Sunday’s first episode had protagonist Don Draper suffering the burdens of being the key guy in his office – what a law firm would call a rainmaker. As one of his worker bees, Peggy, says, “we’re all here because of you.”
So what does Don do? He gives an Advertising Age interview in which he disdains talking about himself, resulting in a peevish article that does nothing for the firm. When his partners criticize him, Don says, essentially, I’m an artist, not a salesman. No, his partner says: this is a business and you’re a salesman. Don’s not happy.
As for the law firm angle, at the time this show was set, the advertising industry was essentially where law firms have been until very recently. Here’s a discussion of the evolution of global ad firms from around 1980 to 2000. In the 1960s people like Don Draper could still view themselves as professionals who were insulated from the market forces that gripped commoner folk. When Peggy pulls a shady stunt that wins a client, Don is not happy – the conduct doesn’t meet his professional standards. Don boots clients out of his office because they don’t respect his art.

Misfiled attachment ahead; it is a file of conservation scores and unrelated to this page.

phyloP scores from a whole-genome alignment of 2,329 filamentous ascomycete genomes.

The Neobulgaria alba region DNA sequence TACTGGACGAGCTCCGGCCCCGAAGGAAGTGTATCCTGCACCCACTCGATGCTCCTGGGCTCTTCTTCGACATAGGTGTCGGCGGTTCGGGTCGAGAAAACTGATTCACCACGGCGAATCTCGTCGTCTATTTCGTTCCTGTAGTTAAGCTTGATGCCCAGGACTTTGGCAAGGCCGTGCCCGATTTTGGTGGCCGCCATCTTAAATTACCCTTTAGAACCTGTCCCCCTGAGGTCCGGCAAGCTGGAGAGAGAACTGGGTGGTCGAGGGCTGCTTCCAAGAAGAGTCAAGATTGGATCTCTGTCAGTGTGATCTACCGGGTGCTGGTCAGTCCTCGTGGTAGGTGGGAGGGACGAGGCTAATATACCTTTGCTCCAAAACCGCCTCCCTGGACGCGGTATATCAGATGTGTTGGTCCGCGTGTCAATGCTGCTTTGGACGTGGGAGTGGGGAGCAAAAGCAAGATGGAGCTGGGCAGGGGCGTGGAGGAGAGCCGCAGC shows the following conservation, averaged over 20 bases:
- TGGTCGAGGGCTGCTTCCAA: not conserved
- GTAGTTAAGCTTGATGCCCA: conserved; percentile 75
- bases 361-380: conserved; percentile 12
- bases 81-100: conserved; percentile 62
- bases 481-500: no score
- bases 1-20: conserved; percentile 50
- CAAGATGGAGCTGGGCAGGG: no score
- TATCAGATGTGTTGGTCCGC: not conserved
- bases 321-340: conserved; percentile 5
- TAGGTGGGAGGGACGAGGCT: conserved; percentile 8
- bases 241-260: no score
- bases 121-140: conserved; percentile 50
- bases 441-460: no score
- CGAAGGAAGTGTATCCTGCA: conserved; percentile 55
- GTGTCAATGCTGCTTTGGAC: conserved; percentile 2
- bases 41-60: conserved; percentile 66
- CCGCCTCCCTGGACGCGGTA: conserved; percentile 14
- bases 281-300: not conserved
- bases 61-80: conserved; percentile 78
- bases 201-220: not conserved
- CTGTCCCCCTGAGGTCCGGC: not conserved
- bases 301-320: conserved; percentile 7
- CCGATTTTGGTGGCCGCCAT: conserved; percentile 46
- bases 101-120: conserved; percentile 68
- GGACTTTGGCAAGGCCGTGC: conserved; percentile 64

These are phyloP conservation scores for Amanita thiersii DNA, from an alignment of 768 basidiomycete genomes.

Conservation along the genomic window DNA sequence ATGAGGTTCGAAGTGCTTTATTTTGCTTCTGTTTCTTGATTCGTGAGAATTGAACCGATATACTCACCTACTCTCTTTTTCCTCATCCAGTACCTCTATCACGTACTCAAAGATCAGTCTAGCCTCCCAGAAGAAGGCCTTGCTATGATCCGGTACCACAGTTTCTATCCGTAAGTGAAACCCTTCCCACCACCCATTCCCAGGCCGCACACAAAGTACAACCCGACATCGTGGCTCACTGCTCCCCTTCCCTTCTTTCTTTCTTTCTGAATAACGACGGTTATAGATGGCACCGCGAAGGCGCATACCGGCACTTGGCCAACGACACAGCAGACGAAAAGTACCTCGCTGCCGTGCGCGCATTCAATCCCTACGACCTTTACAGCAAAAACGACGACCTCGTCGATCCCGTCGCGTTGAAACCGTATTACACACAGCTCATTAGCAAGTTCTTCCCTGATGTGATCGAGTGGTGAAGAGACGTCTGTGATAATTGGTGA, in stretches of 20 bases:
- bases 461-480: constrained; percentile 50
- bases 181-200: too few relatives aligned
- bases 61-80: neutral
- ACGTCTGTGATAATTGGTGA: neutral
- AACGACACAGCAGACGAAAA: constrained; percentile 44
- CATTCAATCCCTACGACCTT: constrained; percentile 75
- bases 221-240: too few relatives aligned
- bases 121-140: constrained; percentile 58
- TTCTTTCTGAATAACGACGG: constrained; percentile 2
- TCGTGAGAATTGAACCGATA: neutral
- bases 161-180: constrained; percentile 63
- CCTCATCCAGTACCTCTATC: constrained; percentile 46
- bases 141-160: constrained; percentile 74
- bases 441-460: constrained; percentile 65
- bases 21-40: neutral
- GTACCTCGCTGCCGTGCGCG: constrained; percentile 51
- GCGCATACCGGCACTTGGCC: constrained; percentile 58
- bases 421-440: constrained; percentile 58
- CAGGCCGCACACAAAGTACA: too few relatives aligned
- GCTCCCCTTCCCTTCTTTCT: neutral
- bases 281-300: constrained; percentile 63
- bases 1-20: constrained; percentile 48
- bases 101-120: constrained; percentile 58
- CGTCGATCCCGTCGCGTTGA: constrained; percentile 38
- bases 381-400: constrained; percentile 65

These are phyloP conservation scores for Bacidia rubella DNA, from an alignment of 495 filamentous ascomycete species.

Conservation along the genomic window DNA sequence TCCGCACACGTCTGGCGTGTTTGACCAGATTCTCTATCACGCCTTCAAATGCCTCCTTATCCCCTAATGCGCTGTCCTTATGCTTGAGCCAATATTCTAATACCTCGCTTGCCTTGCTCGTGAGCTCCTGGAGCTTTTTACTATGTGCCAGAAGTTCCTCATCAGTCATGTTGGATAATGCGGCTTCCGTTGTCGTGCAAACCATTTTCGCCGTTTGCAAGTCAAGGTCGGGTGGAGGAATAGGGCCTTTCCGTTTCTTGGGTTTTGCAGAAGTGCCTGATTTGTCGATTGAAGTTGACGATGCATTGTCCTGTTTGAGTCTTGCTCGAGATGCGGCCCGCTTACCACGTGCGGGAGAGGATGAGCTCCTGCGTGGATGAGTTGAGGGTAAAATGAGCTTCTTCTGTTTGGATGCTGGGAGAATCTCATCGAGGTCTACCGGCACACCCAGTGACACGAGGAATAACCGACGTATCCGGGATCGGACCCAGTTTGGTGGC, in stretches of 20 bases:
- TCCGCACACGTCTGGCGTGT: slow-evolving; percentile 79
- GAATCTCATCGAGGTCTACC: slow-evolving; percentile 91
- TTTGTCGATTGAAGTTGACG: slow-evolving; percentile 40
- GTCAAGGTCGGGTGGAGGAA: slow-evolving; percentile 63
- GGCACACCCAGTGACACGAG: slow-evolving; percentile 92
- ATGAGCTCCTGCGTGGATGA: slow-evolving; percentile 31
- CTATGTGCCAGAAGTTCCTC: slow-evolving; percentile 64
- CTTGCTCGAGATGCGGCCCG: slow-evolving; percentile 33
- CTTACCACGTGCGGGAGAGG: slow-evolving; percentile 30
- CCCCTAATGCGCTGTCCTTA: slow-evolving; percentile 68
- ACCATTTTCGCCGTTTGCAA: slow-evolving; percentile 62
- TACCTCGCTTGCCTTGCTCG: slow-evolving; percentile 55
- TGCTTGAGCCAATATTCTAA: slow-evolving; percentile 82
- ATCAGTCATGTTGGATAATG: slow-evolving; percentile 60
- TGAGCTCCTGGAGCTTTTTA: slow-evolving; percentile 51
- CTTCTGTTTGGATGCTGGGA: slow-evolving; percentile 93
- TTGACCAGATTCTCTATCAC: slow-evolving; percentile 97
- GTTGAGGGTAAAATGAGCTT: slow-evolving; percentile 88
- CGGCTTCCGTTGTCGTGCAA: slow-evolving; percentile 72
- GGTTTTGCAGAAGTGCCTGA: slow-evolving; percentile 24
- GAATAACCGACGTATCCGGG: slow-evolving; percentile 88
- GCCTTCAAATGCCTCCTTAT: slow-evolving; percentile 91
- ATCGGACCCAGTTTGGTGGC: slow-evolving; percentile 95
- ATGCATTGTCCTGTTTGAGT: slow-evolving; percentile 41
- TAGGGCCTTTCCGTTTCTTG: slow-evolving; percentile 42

As for the filmmaker angle: as I’ve discussed, Mad Men’s creators are, to some extent, condemning the manipulation of modern advertising. But they evidently see Draper as an artist, caught in the same Art vs. Mammon struggle that they are.
In any event, by the end of the show, however, Don has wised up, or given in, depending on your perspective. He’s giving an interview to the Wall Street Journal that corrects the mistake he made at the beginning of the show. Apparently we’re going to see a new Don Draper.